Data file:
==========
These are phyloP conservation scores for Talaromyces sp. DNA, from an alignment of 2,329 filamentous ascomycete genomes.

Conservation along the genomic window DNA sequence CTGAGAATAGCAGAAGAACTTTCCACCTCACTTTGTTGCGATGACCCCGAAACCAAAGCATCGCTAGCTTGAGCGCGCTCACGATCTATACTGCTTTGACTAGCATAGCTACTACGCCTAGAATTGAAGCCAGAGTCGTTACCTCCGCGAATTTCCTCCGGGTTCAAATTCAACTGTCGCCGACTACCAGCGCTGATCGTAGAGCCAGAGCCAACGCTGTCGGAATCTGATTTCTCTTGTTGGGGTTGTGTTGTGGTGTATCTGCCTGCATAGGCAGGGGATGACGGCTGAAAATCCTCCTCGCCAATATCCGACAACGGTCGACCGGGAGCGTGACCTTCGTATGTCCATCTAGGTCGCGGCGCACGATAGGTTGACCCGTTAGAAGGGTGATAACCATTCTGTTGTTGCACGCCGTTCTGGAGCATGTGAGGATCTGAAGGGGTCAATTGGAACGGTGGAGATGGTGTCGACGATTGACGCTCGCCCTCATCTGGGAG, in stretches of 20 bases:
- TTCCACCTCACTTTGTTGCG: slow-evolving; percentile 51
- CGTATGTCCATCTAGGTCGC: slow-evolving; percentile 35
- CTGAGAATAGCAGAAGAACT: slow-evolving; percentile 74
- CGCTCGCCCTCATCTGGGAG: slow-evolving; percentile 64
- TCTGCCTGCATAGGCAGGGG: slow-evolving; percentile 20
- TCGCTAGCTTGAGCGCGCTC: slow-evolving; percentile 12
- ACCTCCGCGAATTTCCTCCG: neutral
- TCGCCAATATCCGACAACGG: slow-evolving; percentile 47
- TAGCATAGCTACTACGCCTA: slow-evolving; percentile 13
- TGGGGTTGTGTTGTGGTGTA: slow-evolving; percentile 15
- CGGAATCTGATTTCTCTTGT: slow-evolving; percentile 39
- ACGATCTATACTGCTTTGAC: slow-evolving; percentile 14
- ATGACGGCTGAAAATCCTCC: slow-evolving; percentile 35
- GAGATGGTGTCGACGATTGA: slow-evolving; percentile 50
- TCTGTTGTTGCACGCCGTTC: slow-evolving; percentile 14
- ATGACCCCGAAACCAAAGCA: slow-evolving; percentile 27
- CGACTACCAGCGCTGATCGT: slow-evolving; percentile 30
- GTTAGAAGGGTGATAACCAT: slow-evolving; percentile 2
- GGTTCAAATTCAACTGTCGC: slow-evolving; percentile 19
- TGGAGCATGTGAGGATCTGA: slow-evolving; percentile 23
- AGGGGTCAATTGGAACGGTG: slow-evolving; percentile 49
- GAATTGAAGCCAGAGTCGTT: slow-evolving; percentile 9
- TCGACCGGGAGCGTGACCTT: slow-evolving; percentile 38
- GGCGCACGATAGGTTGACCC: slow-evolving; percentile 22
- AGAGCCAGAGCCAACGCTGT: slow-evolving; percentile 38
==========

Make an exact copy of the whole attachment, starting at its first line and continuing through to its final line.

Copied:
These are phyloP conservation scores for Talaromyces sp. DNA, from an alignment of 2,329 filamentous ascomycete genomes.

Conservation along the genomic window DNA sequence CTGAGAATAGCAGAAGAACTTTCCACCTCACTTTGTTGCGATGACCCCGAAACCAAAGCATCGCTAGCTTGAGCGCGCTCACGATCTATACTGCTTTGACTAGCATAGCTACTACGCCTAGAATTGAAGCCAGAGTCGTTACCTCCGCGAATTTCCTCCGGGTTCAAATTCAACTGTCGCCGACTACCAGCGCTGATCGTAGAGCCAGAGCCAACGCTGTCGGAATCTGATTTCTCTTGTTGGGGTTGTGTTGTGGTGTATCTGCCTGCATAGGCAGGGGATGACGGCTGAAAATCCTCCTCGCCAATATCCGACAACGGTCGACCGGGAGCGTGACCTTCGTATGTCCATCTAGGTCGCGGCGCACGATAGGTTGACCCGTTAGAAGGGTGATAACCATTCTGTTGTTGCACGCCGTTCTGGAGCATGTGAGGATCTGAAGGGGTCAATTGGAACGGTGGAGATGGTGTCGACGATTGACGCTCGCCCTCATCTGGGAG, in stretches of 20 bases:
- TTCCACCTCACTTTGTTGCG: slow-evolving; percentile 51
- CGTATGTCCATCTAGGTCGC: slow-evolving; percentile 35
- CTGAGAATAGCAGAAGAACT: slow-evolving; percentile 74
- CGCTCGCCCTCATCTGGGAG: slow-evolving; percentile 64
- TCTGCCTGCATAGGCAGGGG: slow-evolving; percentile 20
- TCGCTAGCTTGAGCGCGCTC: slow-evolving; percentile 12
- ACCTCCGCGAATTTCCTCCG: neutral
- TCGCCAATATCCGACAACGG: slow-evolving; percentile 47
- TAGCATAGCTACTACGCCTA: slow-evolving; percentile 13
- TGGGGTTGTGTTGTGGTGTA: slow-evolving; percentile 15
- CGGAATCTGATTTCTCTTGT: slow-evolving; percentile 39
- ACGATCTATACTGCTTTGAC: slow-evolving; percentile 14
- ATGACGGCTGAAAATCCTCC: slow-evolving; percentile 35
- GAGATGGTGTCGACGATTGA: slow-evolving; percentile 50
- TCTGTTGTTGCACGCCGTTC: slow-evolving; percentile 14
- ATGACCCCGAAACCAAAGCA: slow-evolving; percentile 27
- CGACTACCAGCGCTGATCGT: slow-evolving; percentile 30
- GTTAGAAGGGTGATAACCAT: slow-evolving; percentile 2
- GGTTCAAATTCAACTGTCGC: slow-evolving; percentile 19
- TGGAGCATGTGAGGATCTGA: slow-evolving; percentile 23
- AGGGGTCAATTGGAACGGTG: slow-evolving; percentile 49
- GAATTGAAGCCAGAGTCGTT: slow-evolving; percentile 9
- TCGACCGGGAGCGTGACCTT: slow-evolving; percentile 38
- GGCGCACGATAGGTTGACCC: slow-evolving; percentile 22
- AGAGCCAGAGCCAACGCTGT: slow-evolving; percentile 38